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Lifetree Trading Pte. Ltd. v. Washakie Renewable Energy, LLC

United States District Court, S.D. New York

October 27, 2017

LIFETREE TRADING PTE., LTD., Plaintiff,
v.
WASHAKIE RENEWABLE ENERGY, LLC, Defendant.

          OPINION AND ORDER

          J. PAUL OETKEN United States District Judge

         Almost three years ago, Plaintiff LifeTree Trading Pte. Ltd. (“LifeTree”) filed this action against Defendant Washakie Renewable Energy, LLC (“Washakie”), alleging breach of a $90 million contract for biofuel. Last month, this Court denied Washakie's eleventh-hour motion to compel arbitration, and Washakie appealed. Washakie now moves for a stay pending its appeal. For the reasons that follow, Washakie's motion is denied.

         I. Background

         Familiarity with the underlying facts of this litigation, as set out in this Court's prior opinions, is presumed. See LifeTree Trading Pte., Ltd. v. Washakie Renewable Energy, LLC, No. 14 Civ. 9075, 2017 WL 2414805 (S.D.N.Y. June 2, 2017); Lifetree Trading Pte., Ltd. v. Washakie Renewable Energy, LLC, No. 14 Civ. 9075, 2015 WL 3948097 (S.D.N.Y. June 29, 2015). The Court briefly reiterates the facts necessary to resolve the pending motion.

         LifeTree filed suit against Washakie and several individual defendants in November 2014. (Dkt. No. 1.) Washakie moved to dismiss in 2015, and LifeTree simultaneously moved for partial summary judgment on the issue of Washakie's liability for breach of contract. (See Dkt. Nos. 22, 28.) The Court granted in part the defendants' motion to dismiss but denied LifeTree's motion for summary judgment as to liability. See Lifetree, 2015 WL 3948097, at *5, *7-9. In denying summary judgment, the Court relied heavily on sworn affidavits from Washakie's principals attesting to an oral condition precedent that required Washakie to obtain a line of credit from a Turkish bank. See id.

         Two years of discovery followed. After all that time, Washakie finally revealed that the purported “condition precedent” was pure fabrication. “This bears repeating: The Kingstons submitted sworn statements to the Court admitting that their previous sworn statements to the Court were not true.” LifeTree, 2017 WL 2414805, at *2.

         LifeTree moved for sanctions, and-the issue of liability no longer contested-the parties cross-moved for summary judgment on damages. See LifeTree, 2017 WL 2414805, at *2. Recognizing that Washakie's principals' “continued fraud prolonged this action [and] forc[ed] costly and time-consuming discovery on what appeared to be a central issue in the case, ” the Court granted LifeTree's request for sanctions and ordered Washakie to pay LifeTree's attorney's fees and costs. Id. at *3.

         The Court declined, however, to grant summary judgment on damages. The parties' experts had proposed “vastly divergent damages figures” ranging from $765, 370 (Washakie's number) to $25, 329, 370 (LifeTree's number). See Id. at *5. Concluding that a genuine dispute of material fact existed as to the date of default, the Court explained that damages “is an issue to be resolved by a jury at trial.” Id. at *6.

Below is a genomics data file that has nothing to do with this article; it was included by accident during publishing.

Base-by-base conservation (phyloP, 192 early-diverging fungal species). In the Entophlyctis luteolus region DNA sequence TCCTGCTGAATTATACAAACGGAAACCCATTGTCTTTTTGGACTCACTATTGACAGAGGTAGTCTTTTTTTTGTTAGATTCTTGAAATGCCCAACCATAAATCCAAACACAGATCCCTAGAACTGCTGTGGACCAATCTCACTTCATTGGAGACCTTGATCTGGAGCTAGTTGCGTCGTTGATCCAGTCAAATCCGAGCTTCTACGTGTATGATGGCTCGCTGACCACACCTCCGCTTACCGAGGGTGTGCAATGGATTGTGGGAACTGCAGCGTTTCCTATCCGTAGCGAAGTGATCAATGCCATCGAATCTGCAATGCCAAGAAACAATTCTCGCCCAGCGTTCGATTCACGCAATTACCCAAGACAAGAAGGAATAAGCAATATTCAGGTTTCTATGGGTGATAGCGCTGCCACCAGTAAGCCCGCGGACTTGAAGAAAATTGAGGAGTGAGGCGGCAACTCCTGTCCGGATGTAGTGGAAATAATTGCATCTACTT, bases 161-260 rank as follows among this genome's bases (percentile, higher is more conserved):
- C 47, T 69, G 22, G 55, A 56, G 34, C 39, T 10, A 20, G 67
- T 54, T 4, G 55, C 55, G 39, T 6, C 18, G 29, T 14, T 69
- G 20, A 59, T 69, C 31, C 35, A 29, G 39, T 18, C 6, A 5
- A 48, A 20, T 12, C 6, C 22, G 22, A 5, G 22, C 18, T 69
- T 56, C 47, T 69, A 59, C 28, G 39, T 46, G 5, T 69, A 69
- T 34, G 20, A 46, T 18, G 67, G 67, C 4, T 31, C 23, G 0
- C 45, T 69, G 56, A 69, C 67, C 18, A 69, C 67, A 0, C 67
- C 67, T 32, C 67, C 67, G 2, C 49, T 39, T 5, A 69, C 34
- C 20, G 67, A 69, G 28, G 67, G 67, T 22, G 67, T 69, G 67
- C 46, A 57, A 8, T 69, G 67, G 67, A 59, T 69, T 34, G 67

As the Court was preparing to set a trial date, further delay ensued. In June 2017, defense counsel disclosed that Washakie was not paying its legal fees, and counsel moved for permission to withdraw from the representation. (See Dkt. Nos. 103, 105.) The Court granted that request and warned Washakie that it must retain new counsel within three weeks. (Dkt. No. 107.) New counsel filed an appearance at the last possible moment, on August 4, 2017 (see Dkt. No. 108), and, through its new counsel, Washakie filed a written demand for a jury trial on September 15, 2017 (see Dkt. No. 112).

         The Court then set a conference for September 29, 2017, for the purpose of setting a date for the jury trial. On the day before the conference, September 28-two weeks after filing its jury demand-Washakie filed a motion to compel arbitration. (See Dkt. No. 116.)

         On September 29, 2017, the Court denied Washakie's motion from the bench, finding that Washakie's extensive participation in this litigation had waived any right it may have had to arbitrate. (Dkt. No. 119 (“Tr.”) at 12:8‒11; Dkt. No. 117.) Washakie then filed an interlocutory appeal from this Court's decision (Dkt. No. 121), and it now moves to stay proceedings while its appeal is pending (Dkt. No. 122).

         II. Discussion

         During the pendency of an appeal from an order denying a motion to compel arbitration, “a district court . . . has jurisdiction to proceed with a case absent a stay from [the court of appeals].” Motorola Credit Corp. v. Uzan, 388 F.3d 39, 54 (2d Cir. 2004). “[E]ither the district court or the court of appeals may-but is not ...


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